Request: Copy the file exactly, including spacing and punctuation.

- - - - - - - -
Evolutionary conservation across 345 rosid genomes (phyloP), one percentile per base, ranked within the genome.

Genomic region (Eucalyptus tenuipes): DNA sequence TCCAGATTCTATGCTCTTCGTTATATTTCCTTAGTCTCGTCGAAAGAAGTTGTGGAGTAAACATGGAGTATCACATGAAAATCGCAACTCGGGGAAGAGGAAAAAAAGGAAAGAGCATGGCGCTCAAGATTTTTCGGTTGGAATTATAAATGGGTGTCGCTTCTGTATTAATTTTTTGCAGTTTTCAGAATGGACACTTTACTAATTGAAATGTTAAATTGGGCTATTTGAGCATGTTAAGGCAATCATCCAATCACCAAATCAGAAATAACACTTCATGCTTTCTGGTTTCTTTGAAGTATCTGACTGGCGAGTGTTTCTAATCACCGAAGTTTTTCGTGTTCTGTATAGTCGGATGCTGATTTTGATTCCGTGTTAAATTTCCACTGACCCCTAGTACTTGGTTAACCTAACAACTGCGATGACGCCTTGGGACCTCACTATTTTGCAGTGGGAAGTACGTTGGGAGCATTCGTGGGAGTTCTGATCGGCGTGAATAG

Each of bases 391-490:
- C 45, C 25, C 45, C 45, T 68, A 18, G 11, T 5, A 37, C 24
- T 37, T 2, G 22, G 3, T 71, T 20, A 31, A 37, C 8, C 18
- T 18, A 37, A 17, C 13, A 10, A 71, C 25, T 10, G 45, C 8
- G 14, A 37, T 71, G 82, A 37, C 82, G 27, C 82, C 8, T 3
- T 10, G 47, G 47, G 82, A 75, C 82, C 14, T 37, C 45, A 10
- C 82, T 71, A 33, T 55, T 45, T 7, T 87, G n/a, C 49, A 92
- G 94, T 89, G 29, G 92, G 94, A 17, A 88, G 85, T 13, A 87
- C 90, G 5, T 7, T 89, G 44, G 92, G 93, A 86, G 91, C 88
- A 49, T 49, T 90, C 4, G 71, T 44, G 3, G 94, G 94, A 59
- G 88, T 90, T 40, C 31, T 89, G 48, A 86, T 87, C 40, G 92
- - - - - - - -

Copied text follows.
Evolutionary conservation across 345 rosid genomes (phyloP), one percentile per base, ranked within the genome.

Genomic region (Eucalyptus tenuipes): DNA sequence TCCAGATTCTATGCTCTTCGTTATATTTCCTTAGTCTCGTCGAAAGAAGTTGTGGAGTAAACATGGAGTATCACATGAAAATCGCAACTCGGGGAAGAGGAAAAAAAGGAAAGAGCATGGCGCTCAAGATTTTTCGGTTGGAATTATAAATGGGTGTCGCTTCTGTATTAATTTTTTGCAGTTTTCAGAATGGACACTTTACTAATTGAAATGTTAAATTGGGCTATTTGAGCATGTTAAGGCAATCATCCAATCACCAAATCAGAAATAACACTTCATGCTTTCTGGTTTCTTTGAAGTATCTGACTGGCGAGTGTTTCTAATCACCGAAGTTTTTCGTGTTCTGTATAGTCGGATGCTGATTTTGATTCCGTGTTAAATTTCCACTGACCCCTAGTACTTGGTTAACCTAACAACTGCGATGACGCCTTGGGACCTCACTATTTTGCAGTGGGAAGTACGTTGGGAGCATTCGTGGGAGTTCTGATCGGCGTGAATAG

Each of bases 391-490:
- C 45, C 25, C 45, C 45, T 68, A 18, G 11, T 5, A 37, C 24
- T 37, T 2, G 22, G 3, T 71, T 20, A 31, A 37, C 8, C 18
- T 18, A 37, A 17, C 13, A 10, A 71, C 25, T 10, G 45, C 8
- G 14, A 37, T 71, G 82, A 37, C 82, G 27, C 82, C 8, T 3
- T 10, G 47, G 47, G 82, A 75, C 82, C 14, T 37, C 45, A 10
- C 82, T 71, A 33, T 55, T 45, T 7, T 87, G n/a, C 49, A 92
- G 94, T 89, G 29, G 92, G 94, A 17, A 88, G 85, T 13, A 87
- C 90, G 5, T 7, T 89, G 44, G 92, G 93, A 86, G 91, C 88
- A 49, T 49, T 90, C 4, G 71, T 44, G 3, G 94, G 94, A 59
- G 88, T 90, T 40, C 31, T 89, G 48, A 86, T 87, C 40, G 92